In some instances, the entire family is involved in the operation, including the mother.
“Oftentimes, the woman is the one who poured oil on the water of the relationships and kept everybody working together,” Johnson says. “If you lose Mom, sometimes it’s tough because there’s nobody to leaven the bread, so to speak.”
The dynamic differs when the business isn’t family-owned because there is less emotional attachment, but it’s challenging in its own right.
“We try to encourage our clients, you’ve got to start as soon as possible,” he says. “You always have to have that in mind with how you’re building your business. Otherwise, if you don’t start with that in mind or make that part of your plan early on, then it gets more challenging the closer to the finish line you are. The later you wait, the less leverage you have when you’re trying to determine what the business is worth and how to most appropriately communicate its value and assess its value.”
Other factors in business succession include to whom the business might be sold and what needs to be assembled to determine its value.
In some cases, the entrepreneur who launched the enterprise delays having key conversations with the succeeding generation. “So the children will move on to pursue other opportunities out of town or out of state,” Johnson says.
“You need to establish a guide path so that people know what’s happening and they feel secure, and are incentivized,” he says.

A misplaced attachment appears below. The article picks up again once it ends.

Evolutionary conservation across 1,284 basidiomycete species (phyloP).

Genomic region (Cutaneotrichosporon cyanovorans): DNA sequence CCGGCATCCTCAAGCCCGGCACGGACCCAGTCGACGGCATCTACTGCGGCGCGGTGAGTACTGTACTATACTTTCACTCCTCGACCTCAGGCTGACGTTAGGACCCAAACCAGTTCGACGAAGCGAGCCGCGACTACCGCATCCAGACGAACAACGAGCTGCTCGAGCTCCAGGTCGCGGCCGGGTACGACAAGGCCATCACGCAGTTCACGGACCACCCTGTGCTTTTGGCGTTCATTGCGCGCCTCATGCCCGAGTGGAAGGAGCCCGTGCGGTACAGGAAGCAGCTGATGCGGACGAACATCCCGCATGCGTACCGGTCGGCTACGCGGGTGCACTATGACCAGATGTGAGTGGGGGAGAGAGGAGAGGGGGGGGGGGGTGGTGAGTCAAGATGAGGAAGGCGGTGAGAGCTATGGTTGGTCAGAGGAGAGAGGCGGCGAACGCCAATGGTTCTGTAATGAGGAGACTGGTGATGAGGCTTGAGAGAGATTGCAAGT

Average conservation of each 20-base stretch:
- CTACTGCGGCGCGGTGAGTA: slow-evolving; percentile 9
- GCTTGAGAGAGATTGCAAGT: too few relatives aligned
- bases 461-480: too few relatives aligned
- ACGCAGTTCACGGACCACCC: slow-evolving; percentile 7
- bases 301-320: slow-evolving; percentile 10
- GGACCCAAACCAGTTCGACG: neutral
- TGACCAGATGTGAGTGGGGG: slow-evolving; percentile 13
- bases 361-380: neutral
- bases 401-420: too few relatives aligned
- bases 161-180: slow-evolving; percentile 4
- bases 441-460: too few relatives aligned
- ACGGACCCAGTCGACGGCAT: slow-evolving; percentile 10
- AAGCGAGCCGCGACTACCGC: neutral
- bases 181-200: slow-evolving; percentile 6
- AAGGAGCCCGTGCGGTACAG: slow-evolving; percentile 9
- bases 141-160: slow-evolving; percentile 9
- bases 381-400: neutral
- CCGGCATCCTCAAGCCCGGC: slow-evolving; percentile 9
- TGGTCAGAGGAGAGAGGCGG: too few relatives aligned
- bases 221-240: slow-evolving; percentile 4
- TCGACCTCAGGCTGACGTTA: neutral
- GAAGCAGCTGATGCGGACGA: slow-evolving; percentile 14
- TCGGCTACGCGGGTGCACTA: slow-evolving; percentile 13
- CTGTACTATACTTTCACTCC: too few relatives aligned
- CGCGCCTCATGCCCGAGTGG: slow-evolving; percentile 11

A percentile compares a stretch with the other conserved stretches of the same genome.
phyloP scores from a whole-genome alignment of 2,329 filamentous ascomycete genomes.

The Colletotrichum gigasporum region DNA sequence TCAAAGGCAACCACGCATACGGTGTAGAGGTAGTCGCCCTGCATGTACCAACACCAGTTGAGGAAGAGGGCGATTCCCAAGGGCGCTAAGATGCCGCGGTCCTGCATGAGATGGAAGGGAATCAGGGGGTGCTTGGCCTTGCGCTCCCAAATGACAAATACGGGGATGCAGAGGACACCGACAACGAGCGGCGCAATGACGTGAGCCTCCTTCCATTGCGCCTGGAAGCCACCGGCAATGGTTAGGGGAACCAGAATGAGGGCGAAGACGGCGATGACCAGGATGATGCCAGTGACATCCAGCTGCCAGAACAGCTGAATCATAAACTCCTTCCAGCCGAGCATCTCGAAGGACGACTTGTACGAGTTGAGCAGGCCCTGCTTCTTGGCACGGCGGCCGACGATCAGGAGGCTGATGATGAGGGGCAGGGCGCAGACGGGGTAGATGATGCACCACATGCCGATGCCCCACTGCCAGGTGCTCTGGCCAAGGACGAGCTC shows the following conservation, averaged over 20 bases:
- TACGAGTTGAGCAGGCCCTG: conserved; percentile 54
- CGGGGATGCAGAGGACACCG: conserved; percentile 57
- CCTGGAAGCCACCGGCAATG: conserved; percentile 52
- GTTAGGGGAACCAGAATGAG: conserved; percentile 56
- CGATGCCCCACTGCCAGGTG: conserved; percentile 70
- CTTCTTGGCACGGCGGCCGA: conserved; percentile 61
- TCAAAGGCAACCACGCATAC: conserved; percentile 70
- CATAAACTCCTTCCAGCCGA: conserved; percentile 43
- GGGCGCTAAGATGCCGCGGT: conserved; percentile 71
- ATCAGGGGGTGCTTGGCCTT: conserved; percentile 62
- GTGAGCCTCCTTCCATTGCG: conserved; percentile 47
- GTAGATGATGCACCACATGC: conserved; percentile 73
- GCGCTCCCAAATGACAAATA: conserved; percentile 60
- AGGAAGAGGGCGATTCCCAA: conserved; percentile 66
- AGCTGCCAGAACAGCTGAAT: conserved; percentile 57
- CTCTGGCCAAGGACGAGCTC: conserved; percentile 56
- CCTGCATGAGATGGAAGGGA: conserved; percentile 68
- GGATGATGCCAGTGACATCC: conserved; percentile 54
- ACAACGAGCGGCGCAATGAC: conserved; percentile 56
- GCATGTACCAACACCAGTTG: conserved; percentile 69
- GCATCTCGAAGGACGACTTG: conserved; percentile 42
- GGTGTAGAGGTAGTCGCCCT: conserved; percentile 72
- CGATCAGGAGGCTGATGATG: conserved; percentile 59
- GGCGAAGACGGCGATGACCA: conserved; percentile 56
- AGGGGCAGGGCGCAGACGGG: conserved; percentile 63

One of Johnson’s clients is a business operated by a pair of patriarchs, both of whom he describes as “beyond normal retirement age [and with] big, robust families,” who are revisiting an estate plan that specified only children who were active in the business could inherit from them.
That plan was complicated when the children married and moved out of town or, in one instance, when someone who had been active in the business for several years developed a health issue. “So now what do you do?” Johnson asks.
“There really is no one-size-fits-all,” Stephens says.
One of her clients is looking to do an ESOP, an employee stock ownership plan, which is “not very common anymore,” she says.
An ESOP offers significant benefits with preferential tax treatment on contributions and distributions.
The biggest challenge Petrey sees is the lack of young entrepreneurs available – or willing – to take over businesses. In the early 2000s, many young people starting their careers left the Mahoning Valley to find opportunities elsewhere.
“It’s a numbers game in terms of our population,” he says. “Now the challenge is to illustrate to those folks the opportunity that is here.”
In addition, borrowing is getting more expensive and getting a loan will remain a challenge until the economy settles, the experts agree.
Another factor Petrey points to is the millennials (and younger people) resetting their priorities about work-life balance. COVID-19 brought this to the forefront.
“Many of these businesses were not necessarily built on the priorities of the next generation,” he says.
There also is uncertainty about the direction the area economy will take – whether it will “continue on this path to resurgence [or] not pan out as hoped for.”